Black death map: THIS is where the plague is still a threat
The Black Death was once one of the most deadly diseases on the planet, as it tore through Europe during the middle ages, causing a range of unpleasant symptoms and decimating much of the continent’s population. Although the virus has seemingly faded from public consciousness, it remains alive, scattered in pockets throughout the globe.
Where is the Black Death now?
The Black Death, otherwise known as the Plague, Great Plague and the Pestilence, is a disease known scientifically as the bubonic plague.
The bubonic plague is one of three strains caused by a bacteria known as Yersinia pestis, which also causes septicemic and pneumonic plague.
The disease spread thanks to infected fleas, which travelled to Europe from the far east on the backs of rats, and spread further over the continent facilitated by dirty city streets and poor hygiene.
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The great plague lasted for an estimated four years and left deep scars over Europe.
Today, the virus has lost its effectiveness, thanks mainly to hygiene practices and modern medicine, but it still causes hundreds of cases and deaths per year.
Health officials have recorded black plague epidemics in Asia and South America, but most cases arise in Africa.
Bubonic plague is considered endemic in several areas on the continent, including the Democratic Republic of Congo, Madagascar, and Peru.
Cases of the disease materialise in Madagascar almost every year, during a period known as the “epidemic season”.
Health officials have reported around 20 to 30 cases of the plague during the season, which runs between October and March, since 1990.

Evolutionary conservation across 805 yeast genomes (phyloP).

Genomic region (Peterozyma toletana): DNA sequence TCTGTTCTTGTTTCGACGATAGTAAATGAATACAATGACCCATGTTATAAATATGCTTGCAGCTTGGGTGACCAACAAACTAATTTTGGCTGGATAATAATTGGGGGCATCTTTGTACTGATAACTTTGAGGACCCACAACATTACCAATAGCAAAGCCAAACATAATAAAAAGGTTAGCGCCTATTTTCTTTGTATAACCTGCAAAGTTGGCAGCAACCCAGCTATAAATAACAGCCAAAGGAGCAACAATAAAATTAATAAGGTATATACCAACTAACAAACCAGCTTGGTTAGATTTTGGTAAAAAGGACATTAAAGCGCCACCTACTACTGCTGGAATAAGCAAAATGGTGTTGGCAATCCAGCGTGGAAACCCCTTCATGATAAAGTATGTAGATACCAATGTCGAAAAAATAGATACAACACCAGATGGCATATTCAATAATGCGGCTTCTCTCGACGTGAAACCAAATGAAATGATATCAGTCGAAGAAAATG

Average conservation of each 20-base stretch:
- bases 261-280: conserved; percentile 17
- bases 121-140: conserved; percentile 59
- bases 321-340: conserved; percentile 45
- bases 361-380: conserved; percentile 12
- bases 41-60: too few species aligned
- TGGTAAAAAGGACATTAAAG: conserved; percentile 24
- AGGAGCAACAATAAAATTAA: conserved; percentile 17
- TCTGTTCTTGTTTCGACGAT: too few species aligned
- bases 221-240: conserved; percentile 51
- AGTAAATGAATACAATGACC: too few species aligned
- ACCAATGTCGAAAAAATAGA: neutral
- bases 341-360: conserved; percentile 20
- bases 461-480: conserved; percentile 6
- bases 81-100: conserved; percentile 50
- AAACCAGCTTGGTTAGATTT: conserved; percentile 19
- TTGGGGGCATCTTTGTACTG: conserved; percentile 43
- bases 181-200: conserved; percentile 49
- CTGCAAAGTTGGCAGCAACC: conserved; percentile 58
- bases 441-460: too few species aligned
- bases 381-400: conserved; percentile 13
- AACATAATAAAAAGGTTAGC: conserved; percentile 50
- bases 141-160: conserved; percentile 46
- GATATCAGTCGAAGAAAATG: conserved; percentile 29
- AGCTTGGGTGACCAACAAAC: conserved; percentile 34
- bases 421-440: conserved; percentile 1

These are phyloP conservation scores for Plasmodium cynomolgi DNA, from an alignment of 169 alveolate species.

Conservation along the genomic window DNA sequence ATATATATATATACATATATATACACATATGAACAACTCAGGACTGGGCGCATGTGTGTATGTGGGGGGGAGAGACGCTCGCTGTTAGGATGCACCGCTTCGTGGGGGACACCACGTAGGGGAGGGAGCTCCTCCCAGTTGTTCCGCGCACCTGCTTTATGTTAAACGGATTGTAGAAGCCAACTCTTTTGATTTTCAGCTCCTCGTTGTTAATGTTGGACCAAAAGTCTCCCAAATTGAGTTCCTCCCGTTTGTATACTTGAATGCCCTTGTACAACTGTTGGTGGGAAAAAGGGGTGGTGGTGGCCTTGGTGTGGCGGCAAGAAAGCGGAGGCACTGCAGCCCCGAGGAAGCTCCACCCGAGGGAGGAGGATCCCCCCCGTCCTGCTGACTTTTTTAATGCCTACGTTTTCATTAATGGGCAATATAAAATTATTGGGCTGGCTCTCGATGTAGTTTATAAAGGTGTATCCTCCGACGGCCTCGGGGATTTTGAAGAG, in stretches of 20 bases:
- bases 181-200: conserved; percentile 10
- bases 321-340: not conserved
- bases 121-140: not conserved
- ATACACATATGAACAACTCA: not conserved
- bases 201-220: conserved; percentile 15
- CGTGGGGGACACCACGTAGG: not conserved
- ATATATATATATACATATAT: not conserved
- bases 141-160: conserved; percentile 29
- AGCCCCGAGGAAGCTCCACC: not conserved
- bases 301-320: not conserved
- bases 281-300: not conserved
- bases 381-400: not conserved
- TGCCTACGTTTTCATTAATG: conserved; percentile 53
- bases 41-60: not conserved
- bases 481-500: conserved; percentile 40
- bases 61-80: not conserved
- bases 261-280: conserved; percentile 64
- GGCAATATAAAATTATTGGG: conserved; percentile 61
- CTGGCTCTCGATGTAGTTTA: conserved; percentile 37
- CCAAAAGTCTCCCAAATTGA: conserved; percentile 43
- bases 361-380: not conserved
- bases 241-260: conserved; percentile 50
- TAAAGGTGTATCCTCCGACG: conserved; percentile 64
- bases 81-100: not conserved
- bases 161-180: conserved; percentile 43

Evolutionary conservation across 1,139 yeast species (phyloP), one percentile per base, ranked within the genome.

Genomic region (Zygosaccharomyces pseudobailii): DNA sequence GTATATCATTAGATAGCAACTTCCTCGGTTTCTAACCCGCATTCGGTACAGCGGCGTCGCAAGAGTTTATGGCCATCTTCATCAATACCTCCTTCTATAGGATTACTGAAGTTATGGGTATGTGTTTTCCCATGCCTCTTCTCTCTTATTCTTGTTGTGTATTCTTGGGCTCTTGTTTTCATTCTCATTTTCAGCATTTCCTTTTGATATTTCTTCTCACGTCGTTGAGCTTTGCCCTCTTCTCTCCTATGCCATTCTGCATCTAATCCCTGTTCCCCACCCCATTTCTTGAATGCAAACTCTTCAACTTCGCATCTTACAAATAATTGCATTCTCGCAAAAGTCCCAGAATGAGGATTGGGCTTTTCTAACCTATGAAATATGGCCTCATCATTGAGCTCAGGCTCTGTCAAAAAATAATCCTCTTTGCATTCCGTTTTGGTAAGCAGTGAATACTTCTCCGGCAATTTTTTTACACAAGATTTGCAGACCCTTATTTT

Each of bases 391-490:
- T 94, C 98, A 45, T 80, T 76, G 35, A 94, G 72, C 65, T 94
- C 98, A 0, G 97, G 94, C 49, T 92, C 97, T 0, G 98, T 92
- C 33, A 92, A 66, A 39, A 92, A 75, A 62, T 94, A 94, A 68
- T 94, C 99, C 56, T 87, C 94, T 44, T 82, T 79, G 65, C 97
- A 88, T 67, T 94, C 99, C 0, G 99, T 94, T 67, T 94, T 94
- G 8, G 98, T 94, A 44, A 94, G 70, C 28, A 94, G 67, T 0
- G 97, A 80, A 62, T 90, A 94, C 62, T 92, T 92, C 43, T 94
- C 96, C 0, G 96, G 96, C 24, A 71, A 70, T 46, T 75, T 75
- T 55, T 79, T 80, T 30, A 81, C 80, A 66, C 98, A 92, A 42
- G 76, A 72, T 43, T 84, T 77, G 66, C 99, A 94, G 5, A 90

The plague is also found in animals on every continent except Oceania.
The disease spreads either via contact with infected fleas or contact with bodily fluids of sick people.
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What are the symptoms of the Black Death?
According to the Centre for Disease Control, (CDC), people who contract the bubonic plague experience the following symptoms:
– One or more swollen lymph node (known as a bubo) which protrudes from the skin and can sometimes turn black
Bacteria from the infection can multiply and spread rapidly, and the bubonic plague has a fatality rate of 50 to 70 percent.
Thankfully for those who catch the disease, it is no longer a death sentence thanks to modern medicine.
The World Health Organisation (WHO) states rapid diagnosis is vital for survival, as the disease can kill within 18 to 24 hours.
Officials confirm cases in the laboratory before treatment with samples of Yersinia Pestis from pus, blood or spit.
Treatment involves quick administration of antibiotics and supportive therapy if necessary.
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